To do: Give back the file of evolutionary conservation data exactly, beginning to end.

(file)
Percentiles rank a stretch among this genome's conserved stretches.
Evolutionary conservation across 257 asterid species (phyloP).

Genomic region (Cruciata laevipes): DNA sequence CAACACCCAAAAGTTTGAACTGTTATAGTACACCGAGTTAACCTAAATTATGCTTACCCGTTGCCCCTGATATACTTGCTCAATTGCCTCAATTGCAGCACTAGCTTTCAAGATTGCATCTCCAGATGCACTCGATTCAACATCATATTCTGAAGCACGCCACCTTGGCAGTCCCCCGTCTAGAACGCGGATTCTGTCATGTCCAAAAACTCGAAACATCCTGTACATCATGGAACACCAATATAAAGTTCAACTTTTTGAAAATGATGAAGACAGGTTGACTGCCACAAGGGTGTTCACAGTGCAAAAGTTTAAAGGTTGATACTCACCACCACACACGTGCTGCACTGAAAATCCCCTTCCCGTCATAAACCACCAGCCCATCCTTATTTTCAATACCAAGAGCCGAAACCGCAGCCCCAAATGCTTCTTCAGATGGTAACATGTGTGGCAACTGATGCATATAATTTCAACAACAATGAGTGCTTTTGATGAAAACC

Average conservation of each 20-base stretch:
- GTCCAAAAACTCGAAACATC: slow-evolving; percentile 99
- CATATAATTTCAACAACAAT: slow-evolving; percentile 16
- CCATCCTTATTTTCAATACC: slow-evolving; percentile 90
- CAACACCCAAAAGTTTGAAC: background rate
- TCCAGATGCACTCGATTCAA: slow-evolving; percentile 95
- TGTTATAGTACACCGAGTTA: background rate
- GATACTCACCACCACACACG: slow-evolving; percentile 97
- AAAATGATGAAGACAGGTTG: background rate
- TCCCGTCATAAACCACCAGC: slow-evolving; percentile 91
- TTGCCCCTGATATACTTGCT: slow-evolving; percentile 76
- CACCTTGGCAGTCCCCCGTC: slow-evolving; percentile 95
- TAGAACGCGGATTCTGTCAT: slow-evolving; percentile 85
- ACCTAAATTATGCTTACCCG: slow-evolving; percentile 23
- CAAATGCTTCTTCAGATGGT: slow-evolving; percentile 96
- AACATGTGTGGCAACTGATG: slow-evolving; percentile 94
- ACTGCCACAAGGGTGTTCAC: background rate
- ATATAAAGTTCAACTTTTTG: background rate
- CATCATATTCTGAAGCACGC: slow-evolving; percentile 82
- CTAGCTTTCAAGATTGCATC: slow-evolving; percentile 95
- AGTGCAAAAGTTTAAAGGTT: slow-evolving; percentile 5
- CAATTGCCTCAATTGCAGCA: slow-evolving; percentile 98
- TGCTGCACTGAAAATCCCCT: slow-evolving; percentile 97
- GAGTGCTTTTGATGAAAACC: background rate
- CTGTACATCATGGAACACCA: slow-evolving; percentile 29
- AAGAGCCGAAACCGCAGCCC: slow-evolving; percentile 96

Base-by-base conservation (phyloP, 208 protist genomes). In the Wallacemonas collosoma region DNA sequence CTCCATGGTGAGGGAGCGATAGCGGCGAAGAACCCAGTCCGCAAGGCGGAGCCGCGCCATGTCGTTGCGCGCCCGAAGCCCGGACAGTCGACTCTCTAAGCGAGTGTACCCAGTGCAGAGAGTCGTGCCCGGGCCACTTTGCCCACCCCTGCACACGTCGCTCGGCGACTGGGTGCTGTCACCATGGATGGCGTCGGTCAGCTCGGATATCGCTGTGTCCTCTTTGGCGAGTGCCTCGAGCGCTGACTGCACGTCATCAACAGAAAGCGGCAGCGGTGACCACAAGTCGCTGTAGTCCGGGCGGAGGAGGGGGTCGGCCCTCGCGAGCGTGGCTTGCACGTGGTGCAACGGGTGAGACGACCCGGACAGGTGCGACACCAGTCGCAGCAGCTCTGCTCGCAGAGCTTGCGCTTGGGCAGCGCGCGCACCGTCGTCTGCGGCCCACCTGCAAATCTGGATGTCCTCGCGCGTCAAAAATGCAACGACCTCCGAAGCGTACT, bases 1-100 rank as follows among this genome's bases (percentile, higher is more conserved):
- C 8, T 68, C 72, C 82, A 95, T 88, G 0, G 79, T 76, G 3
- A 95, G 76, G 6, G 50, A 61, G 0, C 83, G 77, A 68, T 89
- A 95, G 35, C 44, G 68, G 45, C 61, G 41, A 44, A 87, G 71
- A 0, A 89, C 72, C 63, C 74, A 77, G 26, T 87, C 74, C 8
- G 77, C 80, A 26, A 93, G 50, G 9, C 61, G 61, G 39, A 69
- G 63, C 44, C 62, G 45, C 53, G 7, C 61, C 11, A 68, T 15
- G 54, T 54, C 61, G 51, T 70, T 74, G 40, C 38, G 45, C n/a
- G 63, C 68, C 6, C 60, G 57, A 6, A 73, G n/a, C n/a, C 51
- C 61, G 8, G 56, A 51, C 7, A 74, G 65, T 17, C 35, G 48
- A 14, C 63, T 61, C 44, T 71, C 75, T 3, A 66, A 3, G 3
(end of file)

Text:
Percentiles rank a stretch among this genome's conserved stretches.
Evolutionary conservation across 257 asterid species (phyloP).

Genomic region (Cruciata laevipes): DNA sequence CAACACCCAAAAGTTTGAACTGTTATAGTACACCGAGTTAACCTAAATTATGCTTACCCGTTGCCCCTGATATACTTGCTCAATTGCCTCAATTGCAGCACTAGCTTTCAAGATTGCATCTCCAGATGCACTCGATTCAACATCATATTCTGAAGCACGCCACCTTGGCAGTCCCCCGTCTAGAACGCGGATTCTGTCATGTCCAAAAACTCGAAACATCCTGTACATCATGGAACACCAATATAAAGTTCAACTTTTTGAAAATGATGAAGACAGGTTGACTGCCACAAGGGTGTTCACAGTGCAAAAGTTTAAAGGTTGATACTCACCACCACACACGTGCTGCACTGAAAATCCCCTTCCCGTCATAAACCACCAGCCCATCCTTATTTTCAATACCAAGAGCCGAAACCGCAGCCCCAAATGCTTCTTCAGATGGTAACATGTGTGGCAACTGATGCATATAATTTCAACAACAATGAGTGCTTTTGATGAAAACC

Average conservation of each 20-base stretch:
- GTCCAAAAACTCGAAACATC: slow-evolving; percentile 99
- CATATAATTTCAACAACAAT: slow-evolving; percentile 16
- CCATCCTTATTTTCAATACC: slow-evolving; percentile 90
- CAACACCCAAAAGTTTGAAC: background rate
- TCCAGATGCACTCGATTCAA: slow-evolving; percentile 95
- TGTTATAGTACACCGAGTTA: background rate
- GATACTCACCACCACACACG: slow-evolving; percentile 97
- AAAATGATGAAGACAGGTTG: background rate
- TCCCGTCATAAACCACCAGC: slow-evolving; percentile 91
- TTGCCCCTGATATACTTGCT: slow-evolving; percentile 76
- CACCTTGGCAGTCCCCCGTC: slow-evolving; percentile 95
- TAGAACGCGGATTCTGTCAT: slow-evolving; percentile 85
- ACCTAAATTATGCTTACCCG: slow-evolving; percentile 23
- CAAATGCTTCTTCAGATGGT: slow-evolving; percentile 96
- AACATGTGTGGCAACTGATG: slow-evolving; percentile 94
- ACTGCCACAAGGGTGTTCAC: background rate
- ATATAAAGTTCAACTTTTTG: background rate
- CATCATATTCTGAAGCACGC: slow-evolving; percentile 82
- CTAGCTTTCAAGATTGCATC: slow-evolving; percentile 95
- AGTGCAAAAGTTTAAAGGTT: slow-evolving; percentile 5
- CAATTGCCTCAATTGCAGCA: slow-evolving; percentile 98
- TGCTGCACTGAAAATCCCCT: slow-evolving; percentile 97
- GAGTGCTTTTGATGAAAACC: background rate
- CTGTACATCATGGAACACCA: slow-evolving; percentile 29
- AAGAGCCGAAACCGCAGCCC: slow-evolving; percentile 96

Base-by-base conservation (phyloP, 208 protist genomes). In the Wallacemonas collosoma region DNA sequence CTCCATGGTGAGGGAGCGATAGCGGCGAAGAACCCAGTCCGCAAGGCGGAGCCGCGCCATGTCGTTGCGCGCCCGAAGCCCGGACAGTCGACTCTCTAAGCGAGTGTACCCAGTGCAGAGAGTCGTGCCCGGGCCACTTTGCCCACCCCTGCACACGTCGCTCGGCGACTGGGTGCTGTCACCATGGATGGCGTCGGTCAGCTCGGATATCGCTGTGTCCTCTTTGGCGAGTGCCTCGAGCGCTGACTGCACGTCATCAACAGAAAGCGGCAGCGGTGACCACAAGTCGCTGTAGTCCGGGCGGAGGAGGGGGTCGGCCCTCGCGAGCGTGGCTTGCACGTGGTGCAACGGGTGAGACGACCCGGACAGGTGCGACACCAGTCGCAGCAGCTCTGCTCGCAGAGCTTGCGCTTGGGCAGCGCGCGCACCGTCGTCTGCGGCCCACCTGCAAATCTGGATGTCCTCGCGCGTCAAAAATGCAACGACCTCCGAAGCGTACT, bases 1-100 rank as follows among this genome's bases (percentile, higher is more conserved):
- C 8, T 68, C 72, C 82, A 95, T 88, G 0, G 79, T 76, G 3
- A 95, G 76, G 6, G 50, A 61, G 0, C 83, G 77, A 68, T 89
- A 95, G 35, C 44, G 68, G 45, C 61, G 41, A 44, A 87, G 71
- A 0, A 89, C 72, C 63, C 74, A 77, G 26, T 87, C 74, C 8
- G 77, C 80, A 26, A 93, G 50, G 9, C 61, G 61, G 39, A 69
- G 63, C 44, C 62, G 45, C 53, G 7, C 61, C 11, A 68, T 15
- G 54, T 54, C 61, G 51, T 70, T 74, G 40, C 38, G 45, C n/a
- G 63, C 68, C 6, C 60, G 57, A 6, A 73, G n/a, C n/a, C 51
- C 61, G 8, G 56, A 51, C 7, A 74, G 65, T 17, C 35, G 48
- A 14, C 63, T 61, C 44, T 71, C 75, T 3, A 66, A 3, G 3